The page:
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Unlike her counterpart in French literature, and despite her importance in drama, poetry, and prose, the figure of the prostitute in modern German literature has been a largely neglected phenomenon. Commodities of Desire addresses this omission: it is the first collection of essays to exclusively investigate this colorful and multi-faceted figure in its many forms and mutations. The book pursues this goal by analyzing a number of key texts -- from the Wilhelmine Empire to the Weimar Republic -- and by providing the social, legal, and cultural contexts necessary for their interpretation. While the 'sex-worker' has been a presence in literature for centuries, the prostitute was never more popular in German literature than between the late 1880s and the early 1930s. It was then -- during a time when prostitution had become one of the most pressing social problems of urban Germany -- that the streetwalker became a symbol of the destructive and fertile forces of the metropolis, an allegorization of the political and social crisis, and a vehicle for biting social criticism. This book focuses on prostitutes as literary figures and prostitution as a topic in works by well-known and lesser-known writers. It thus clarifies the iconography of the prostitute and aids the reader in understanding her significance in the development of modern German literature.Christiane Schonfeld teaches German at the University of Galway, Ireland.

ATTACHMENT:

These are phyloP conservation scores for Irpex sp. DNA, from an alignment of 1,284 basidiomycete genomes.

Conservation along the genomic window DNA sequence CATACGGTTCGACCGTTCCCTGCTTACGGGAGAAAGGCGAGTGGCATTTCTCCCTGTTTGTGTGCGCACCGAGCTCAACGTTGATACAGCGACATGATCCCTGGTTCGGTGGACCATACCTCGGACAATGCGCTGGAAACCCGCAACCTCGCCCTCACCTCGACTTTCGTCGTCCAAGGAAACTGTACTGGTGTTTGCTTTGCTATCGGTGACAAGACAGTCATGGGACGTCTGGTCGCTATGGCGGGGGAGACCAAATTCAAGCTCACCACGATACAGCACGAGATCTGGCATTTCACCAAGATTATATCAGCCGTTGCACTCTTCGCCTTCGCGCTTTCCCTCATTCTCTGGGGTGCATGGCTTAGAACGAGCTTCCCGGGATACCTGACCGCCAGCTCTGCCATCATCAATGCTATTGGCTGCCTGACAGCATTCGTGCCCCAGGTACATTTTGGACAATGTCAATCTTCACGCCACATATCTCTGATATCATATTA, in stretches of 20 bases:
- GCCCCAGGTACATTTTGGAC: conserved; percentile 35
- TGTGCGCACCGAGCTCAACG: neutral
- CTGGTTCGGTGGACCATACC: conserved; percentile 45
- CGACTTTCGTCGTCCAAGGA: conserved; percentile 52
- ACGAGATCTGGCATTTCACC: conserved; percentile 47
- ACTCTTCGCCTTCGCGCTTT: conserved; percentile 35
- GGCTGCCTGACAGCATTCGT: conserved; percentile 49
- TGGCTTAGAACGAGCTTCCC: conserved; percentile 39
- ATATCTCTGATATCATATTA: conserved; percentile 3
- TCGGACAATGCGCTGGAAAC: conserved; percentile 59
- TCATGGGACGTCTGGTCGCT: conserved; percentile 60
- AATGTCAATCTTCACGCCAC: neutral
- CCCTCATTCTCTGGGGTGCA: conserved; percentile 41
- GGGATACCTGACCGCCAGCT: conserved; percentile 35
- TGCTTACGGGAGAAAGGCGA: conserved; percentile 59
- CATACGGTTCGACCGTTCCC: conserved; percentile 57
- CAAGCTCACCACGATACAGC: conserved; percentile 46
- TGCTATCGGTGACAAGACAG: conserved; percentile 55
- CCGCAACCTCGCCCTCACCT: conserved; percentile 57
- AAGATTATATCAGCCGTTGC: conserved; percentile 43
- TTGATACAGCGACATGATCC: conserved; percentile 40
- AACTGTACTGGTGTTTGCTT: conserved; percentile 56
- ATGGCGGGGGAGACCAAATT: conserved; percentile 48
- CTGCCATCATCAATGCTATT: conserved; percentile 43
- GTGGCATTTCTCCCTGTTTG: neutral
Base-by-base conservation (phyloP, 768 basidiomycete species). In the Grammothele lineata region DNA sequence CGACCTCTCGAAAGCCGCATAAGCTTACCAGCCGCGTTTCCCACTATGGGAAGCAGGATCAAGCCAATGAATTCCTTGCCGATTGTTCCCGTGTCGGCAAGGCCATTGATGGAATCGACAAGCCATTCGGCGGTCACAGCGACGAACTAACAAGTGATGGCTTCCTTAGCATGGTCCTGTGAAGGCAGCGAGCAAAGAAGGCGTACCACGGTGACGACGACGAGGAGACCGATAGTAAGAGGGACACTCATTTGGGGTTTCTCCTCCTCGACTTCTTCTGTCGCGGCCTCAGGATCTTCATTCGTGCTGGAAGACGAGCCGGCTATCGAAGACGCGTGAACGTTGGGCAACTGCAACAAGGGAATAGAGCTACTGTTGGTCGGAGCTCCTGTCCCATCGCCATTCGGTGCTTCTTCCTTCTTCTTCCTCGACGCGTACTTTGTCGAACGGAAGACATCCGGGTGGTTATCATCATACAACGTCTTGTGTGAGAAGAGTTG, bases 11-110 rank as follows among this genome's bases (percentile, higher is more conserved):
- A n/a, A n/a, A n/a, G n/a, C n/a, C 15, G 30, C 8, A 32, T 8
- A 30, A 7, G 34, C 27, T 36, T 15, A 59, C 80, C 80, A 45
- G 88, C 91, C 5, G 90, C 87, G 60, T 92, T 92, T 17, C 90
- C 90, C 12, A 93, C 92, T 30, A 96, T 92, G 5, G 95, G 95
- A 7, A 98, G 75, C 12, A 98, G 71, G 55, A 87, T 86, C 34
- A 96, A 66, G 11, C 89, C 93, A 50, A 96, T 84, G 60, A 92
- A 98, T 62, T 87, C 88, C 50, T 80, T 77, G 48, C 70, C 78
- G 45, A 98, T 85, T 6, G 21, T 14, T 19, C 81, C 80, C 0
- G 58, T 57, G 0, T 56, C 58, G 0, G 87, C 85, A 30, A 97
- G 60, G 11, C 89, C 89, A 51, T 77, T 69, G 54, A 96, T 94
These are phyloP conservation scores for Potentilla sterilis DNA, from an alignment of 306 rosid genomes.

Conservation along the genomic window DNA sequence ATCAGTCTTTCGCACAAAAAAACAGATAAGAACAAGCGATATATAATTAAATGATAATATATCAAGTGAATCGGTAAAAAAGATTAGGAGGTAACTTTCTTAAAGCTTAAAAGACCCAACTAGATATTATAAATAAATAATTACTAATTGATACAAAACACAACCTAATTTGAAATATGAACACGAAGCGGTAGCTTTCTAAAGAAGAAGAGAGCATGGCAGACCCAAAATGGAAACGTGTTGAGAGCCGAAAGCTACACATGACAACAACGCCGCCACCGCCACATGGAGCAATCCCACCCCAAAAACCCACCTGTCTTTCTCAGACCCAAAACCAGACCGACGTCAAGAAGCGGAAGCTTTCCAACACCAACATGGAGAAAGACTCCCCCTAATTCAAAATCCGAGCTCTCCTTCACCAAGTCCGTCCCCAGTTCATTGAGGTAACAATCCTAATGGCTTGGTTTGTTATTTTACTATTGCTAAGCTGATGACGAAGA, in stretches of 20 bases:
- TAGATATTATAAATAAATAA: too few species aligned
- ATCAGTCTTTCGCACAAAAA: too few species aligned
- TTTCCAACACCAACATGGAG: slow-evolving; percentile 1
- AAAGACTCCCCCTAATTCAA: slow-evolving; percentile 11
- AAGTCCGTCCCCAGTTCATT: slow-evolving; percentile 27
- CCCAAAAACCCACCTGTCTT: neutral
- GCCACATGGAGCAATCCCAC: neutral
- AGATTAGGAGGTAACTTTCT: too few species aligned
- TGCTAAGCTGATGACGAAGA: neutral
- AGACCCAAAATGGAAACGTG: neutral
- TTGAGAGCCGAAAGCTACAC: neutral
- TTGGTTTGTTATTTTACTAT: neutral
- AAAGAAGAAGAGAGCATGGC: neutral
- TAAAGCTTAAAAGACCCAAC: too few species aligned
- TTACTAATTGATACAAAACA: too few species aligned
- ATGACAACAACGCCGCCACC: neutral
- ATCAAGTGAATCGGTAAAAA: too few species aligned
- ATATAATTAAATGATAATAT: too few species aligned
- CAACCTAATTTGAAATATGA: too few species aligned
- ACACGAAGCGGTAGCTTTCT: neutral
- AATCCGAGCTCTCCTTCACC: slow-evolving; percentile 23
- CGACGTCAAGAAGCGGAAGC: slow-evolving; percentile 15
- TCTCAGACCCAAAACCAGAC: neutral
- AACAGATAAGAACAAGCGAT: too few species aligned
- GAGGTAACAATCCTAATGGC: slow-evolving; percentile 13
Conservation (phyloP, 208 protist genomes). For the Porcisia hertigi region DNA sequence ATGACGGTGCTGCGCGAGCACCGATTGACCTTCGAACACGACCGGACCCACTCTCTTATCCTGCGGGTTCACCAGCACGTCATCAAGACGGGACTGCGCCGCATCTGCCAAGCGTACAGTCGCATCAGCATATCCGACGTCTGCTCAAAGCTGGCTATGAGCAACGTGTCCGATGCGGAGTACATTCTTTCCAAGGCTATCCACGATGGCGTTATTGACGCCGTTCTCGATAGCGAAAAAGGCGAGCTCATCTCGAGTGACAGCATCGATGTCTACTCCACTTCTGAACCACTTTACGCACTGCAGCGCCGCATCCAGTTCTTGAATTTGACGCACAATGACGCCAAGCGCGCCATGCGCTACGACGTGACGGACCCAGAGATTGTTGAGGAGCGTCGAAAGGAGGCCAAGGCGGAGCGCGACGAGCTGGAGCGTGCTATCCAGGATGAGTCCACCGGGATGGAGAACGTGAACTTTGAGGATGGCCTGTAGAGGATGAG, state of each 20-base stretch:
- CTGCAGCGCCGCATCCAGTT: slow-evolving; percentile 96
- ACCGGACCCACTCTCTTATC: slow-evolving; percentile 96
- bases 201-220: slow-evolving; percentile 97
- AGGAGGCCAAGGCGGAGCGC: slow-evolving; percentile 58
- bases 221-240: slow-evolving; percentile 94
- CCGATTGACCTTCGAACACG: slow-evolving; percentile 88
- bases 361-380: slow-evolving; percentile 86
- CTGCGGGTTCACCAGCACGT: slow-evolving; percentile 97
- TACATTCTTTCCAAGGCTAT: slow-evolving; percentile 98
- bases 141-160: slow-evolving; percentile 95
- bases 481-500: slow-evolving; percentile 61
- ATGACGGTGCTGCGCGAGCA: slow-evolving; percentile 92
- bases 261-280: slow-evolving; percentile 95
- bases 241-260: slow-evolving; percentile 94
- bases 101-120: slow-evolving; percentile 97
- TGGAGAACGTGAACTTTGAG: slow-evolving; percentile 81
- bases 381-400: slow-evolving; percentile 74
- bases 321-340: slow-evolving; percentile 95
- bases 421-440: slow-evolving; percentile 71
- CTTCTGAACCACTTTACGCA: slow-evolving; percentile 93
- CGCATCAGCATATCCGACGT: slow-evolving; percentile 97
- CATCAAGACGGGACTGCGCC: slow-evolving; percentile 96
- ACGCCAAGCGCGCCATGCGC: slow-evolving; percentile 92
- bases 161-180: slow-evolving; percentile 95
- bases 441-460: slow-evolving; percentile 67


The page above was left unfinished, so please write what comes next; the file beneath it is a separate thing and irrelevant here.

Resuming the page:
Camden House Inc
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